-à la prochaine on these points-

Law’s Slow Violence Workshop at Osgoode June 14, 2013

   poster for event contains same intormation as text on page

Friday June 14 2013  930AM to 430PM Osgoode Hall Law School IKB 1014  with Rob Nixon, Rachel Carson Professor of English at the  University of Wisconsin-Madison,  Author of  Law’s Slow Violence & the Environmentalism of the Poor, HUP 2012 and a lineup of interesting thinkers from Osgoode and beyond.


The violence wrought by climate change, toxic drift, deforestation, oil spills, and the environmental aftermath of war takes place gradually and often invisibly. Using the innovative concept of “slow violence” to describe these threats, Rob Nixon focuses on the inattention we have paid to the attritional lethality of many environmental crises, in contrast with the sensational, spectacle-driven messaging that impels public activism today. Slow violence, because it is so readily ignored by a hard-charging capitalism, exacerbates the vulnerability of ecosystems and of people who are poor, disempowered, and often involuntarily displaced, while fueling social conflicts that arise from desperation as life-sustaining conditions erode.

In a book of extraordinary scope, Nixon examines a cluster of writer-activists affiliated with the environmentalism of the poor in the global South. By approaching environmental justice literature from this transnational perspective, he exposes the limitations of the national and local frames that dominate environmental writing. And by skillfully illuminating the strategies these writer-activists deploy to give dramatic visibility to environmental emergencies, Nixon invites his readers to engage with some of the most pressing challenges of our time.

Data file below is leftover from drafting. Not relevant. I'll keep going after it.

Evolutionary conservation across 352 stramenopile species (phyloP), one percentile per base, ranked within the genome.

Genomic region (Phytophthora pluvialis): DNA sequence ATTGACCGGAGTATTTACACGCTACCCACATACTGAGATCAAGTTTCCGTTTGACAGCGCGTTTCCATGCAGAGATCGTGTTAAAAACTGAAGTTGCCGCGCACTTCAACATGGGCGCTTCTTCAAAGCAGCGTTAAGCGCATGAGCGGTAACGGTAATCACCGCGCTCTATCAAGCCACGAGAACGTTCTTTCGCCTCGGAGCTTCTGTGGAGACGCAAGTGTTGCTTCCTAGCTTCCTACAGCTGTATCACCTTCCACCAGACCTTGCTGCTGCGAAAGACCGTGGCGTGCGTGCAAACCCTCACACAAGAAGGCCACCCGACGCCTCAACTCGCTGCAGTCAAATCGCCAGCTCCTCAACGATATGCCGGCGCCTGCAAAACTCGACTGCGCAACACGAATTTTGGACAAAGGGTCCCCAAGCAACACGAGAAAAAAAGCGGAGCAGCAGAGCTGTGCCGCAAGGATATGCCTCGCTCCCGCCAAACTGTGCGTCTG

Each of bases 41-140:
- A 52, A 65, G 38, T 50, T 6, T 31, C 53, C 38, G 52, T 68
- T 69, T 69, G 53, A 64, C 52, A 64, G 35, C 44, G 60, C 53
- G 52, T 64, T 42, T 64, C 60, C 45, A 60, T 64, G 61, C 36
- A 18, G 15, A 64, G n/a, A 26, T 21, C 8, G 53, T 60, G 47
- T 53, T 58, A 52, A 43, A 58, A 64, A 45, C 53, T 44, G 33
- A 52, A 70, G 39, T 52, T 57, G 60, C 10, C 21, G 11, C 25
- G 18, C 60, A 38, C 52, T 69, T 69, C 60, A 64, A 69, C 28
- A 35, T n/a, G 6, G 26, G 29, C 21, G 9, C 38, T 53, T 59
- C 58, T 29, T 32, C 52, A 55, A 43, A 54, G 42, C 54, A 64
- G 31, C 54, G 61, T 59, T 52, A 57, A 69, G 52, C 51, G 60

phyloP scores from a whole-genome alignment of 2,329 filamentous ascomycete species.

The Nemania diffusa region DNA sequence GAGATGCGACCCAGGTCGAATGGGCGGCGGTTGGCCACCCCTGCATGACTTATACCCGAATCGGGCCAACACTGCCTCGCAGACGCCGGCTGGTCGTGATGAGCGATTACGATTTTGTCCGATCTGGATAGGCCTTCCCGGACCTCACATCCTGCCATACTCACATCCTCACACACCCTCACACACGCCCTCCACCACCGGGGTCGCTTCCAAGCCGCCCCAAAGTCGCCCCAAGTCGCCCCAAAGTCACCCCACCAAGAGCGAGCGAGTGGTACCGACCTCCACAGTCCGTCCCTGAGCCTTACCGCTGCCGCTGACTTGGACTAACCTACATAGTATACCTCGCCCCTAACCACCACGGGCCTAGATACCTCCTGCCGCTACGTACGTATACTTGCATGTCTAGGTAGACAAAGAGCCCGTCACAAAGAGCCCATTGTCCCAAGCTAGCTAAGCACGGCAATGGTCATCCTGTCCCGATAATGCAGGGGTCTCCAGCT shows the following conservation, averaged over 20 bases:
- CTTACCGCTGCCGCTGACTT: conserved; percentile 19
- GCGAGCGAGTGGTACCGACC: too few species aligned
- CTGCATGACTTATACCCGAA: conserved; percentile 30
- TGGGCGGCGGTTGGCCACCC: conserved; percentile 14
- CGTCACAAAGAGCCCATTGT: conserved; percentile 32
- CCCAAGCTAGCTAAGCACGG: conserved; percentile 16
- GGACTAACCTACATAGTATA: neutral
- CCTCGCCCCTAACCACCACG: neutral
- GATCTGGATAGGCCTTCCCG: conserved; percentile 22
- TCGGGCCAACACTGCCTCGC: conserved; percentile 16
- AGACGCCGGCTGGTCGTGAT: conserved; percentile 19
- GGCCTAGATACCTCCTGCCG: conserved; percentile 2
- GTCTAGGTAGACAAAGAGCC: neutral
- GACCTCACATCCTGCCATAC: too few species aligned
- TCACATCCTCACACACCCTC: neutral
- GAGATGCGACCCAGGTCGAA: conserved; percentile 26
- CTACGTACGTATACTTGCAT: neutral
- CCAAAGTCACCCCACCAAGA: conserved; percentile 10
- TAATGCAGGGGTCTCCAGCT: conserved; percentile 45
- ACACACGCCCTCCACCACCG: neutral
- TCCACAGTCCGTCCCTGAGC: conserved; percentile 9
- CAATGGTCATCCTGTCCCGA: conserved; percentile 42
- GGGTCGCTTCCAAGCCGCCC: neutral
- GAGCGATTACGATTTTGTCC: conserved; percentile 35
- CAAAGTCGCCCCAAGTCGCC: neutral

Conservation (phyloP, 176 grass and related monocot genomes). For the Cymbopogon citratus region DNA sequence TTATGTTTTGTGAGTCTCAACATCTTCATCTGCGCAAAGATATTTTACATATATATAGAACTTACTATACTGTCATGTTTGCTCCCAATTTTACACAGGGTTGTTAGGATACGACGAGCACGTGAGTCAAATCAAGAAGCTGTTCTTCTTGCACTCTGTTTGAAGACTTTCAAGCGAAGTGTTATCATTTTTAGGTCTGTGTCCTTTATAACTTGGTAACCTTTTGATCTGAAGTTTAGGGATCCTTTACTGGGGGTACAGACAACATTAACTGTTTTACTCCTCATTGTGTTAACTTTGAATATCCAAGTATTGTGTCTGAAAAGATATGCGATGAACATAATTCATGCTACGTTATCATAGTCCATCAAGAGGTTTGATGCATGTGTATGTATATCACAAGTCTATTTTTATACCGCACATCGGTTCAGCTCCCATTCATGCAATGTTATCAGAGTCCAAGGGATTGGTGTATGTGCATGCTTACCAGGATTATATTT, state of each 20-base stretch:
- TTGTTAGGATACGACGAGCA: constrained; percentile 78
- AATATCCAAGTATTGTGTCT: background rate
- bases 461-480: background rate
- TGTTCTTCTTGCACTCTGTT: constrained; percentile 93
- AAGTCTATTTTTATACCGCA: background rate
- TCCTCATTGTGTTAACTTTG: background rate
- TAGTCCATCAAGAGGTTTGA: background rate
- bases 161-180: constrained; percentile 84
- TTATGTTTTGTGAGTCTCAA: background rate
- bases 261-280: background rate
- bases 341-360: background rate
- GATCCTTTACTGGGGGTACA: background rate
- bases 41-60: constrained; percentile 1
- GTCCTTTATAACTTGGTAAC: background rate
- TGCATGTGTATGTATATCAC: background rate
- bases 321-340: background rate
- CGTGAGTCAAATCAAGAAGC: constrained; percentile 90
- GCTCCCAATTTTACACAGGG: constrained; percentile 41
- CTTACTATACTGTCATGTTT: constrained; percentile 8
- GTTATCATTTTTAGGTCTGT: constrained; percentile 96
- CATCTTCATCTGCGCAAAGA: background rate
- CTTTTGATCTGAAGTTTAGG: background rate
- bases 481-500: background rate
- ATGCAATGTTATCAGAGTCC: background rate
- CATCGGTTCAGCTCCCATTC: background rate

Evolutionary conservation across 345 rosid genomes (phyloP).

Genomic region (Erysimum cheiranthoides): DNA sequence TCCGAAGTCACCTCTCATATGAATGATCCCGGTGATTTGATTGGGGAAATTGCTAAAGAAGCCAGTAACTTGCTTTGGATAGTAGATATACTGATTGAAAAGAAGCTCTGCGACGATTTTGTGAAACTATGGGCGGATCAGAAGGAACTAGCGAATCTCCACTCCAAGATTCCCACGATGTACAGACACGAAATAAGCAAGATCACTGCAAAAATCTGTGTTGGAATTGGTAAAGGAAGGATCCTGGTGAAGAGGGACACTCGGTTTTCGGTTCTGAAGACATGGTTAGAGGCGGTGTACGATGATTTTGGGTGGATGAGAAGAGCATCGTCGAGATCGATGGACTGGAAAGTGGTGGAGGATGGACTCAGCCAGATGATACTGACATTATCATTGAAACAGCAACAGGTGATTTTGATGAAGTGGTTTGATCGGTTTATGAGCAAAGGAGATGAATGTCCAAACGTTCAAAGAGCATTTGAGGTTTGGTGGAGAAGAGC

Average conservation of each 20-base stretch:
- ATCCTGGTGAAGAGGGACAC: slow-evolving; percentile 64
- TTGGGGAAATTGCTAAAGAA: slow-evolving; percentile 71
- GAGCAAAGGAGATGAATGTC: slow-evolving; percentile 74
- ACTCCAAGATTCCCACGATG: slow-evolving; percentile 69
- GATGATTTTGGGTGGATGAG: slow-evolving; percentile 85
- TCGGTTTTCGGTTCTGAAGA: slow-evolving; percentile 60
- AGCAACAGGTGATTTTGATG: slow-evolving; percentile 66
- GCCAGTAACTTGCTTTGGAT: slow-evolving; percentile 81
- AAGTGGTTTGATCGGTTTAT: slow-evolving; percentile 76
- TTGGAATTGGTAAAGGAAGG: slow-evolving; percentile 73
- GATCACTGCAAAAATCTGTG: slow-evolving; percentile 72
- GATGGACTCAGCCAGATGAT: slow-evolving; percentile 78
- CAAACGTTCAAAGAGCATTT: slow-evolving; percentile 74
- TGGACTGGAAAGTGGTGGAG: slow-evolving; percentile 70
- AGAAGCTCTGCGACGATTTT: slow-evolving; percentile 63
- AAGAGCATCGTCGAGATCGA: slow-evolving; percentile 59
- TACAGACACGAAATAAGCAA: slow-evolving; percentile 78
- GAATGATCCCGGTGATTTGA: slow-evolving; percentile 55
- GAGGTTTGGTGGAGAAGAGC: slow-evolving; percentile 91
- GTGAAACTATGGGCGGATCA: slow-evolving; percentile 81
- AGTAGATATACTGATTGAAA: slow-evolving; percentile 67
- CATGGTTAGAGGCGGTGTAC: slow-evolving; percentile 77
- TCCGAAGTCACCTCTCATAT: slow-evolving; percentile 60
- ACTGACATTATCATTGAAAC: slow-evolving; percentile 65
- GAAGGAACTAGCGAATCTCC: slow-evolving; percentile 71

Nixon has written specifically on how gender figures in these arguments:

Nixon, Rob. “Slow Violence, Gender, and the Environmentalism of the Poor.” Environment at the Margins: Literary and Environmental Studies in Africa (2011): 257-285 available in PDF (open source!) here.

Registration at this workshop is Free but Limited

RSVP www.osgoode.yorku.ca/research/rsvp  Event Code SLOW

Order the book from Harvard University Press here  Order the book from Chapters/Indigo bookstores here.

We will be hosting a series of guest posts on the subject of this conference on the IFLS blog – watch this space.  If your scholarship connects, and you want to contribute – let us know.

Read Professor Dayna’ Scott’s review of the book (published in the Osgoode Hall Law Journal) on SSRN, here.

Click here for more info, schedule, participant bios.